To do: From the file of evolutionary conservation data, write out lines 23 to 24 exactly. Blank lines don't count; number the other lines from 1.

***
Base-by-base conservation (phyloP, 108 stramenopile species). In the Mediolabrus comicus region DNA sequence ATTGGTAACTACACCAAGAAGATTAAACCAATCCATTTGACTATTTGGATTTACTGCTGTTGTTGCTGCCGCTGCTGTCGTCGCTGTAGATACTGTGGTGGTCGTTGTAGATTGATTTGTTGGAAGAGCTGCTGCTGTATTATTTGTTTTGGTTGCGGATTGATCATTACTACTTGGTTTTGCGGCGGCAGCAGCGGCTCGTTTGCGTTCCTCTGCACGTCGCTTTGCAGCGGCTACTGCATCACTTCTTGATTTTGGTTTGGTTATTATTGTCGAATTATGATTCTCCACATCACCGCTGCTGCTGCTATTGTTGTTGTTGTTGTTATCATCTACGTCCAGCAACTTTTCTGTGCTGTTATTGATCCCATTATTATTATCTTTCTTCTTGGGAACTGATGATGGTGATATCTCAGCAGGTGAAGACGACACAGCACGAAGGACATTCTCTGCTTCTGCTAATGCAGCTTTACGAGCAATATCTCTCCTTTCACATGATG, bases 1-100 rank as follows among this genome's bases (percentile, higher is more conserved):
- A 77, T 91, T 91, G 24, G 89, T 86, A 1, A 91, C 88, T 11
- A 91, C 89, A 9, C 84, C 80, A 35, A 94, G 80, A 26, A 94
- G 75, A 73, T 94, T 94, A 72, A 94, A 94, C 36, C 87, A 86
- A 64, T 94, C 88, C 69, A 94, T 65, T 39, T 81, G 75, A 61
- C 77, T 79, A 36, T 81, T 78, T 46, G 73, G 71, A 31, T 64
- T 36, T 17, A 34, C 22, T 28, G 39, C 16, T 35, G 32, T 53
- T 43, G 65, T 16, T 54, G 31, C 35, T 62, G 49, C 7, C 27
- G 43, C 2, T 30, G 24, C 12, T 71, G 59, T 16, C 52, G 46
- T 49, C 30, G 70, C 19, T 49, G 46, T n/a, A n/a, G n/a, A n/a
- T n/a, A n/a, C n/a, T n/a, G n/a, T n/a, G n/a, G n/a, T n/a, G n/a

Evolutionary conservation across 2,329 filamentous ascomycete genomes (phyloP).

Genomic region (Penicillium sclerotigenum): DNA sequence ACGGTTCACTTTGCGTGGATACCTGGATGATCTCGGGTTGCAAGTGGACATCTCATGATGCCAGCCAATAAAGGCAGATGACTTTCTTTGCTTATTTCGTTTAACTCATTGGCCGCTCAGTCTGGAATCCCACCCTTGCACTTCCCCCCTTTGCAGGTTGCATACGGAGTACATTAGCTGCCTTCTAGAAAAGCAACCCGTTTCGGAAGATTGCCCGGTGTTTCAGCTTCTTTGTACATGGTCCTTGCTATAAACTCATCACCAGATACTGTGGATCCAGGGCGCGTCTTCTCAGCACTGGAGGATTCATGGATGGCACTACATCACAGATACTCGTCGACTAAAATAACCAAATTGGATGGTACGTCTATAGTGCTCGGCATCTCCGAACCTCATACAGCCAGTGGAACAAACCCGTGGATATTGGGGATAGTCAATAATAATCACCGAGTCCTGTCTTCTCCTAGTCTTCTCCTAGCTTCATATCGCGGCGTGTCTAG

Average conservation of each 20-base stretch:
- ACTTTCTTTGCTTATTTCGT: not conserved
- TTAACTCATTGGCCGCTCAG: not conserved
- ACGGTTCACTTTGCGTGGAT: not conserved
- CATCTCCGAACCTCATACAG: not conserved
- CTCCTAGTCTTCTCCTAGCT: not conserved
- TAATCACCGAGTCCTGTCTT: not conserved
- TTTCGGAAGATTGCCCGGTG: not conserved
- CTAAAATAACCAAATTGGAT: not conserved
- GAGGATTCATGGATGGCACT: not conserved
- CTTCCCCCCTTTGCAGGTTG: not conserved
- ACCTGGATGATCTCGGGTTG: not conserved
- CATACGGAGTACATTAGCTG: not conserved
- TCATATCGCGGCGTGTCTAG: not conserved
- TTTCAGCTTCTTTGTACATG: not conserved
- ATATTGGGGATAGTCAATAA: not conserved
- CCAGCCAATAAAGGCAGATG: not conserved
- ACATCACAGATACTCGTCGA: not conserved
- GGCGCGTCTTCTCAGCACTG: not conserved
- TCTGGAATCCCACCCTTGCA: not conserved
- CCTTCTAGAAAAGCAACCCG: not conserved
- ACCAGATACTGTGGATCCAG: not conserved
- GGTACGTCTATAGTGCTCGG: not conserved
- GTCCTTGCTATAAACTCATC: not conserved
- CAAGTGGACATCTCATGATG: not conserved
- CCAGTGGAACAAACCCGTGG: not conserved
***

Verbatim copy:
- GAGGATTCATGGATGGCACT: not conserved
- CTTCCCCCCTTTGCAGGTTG: not conserved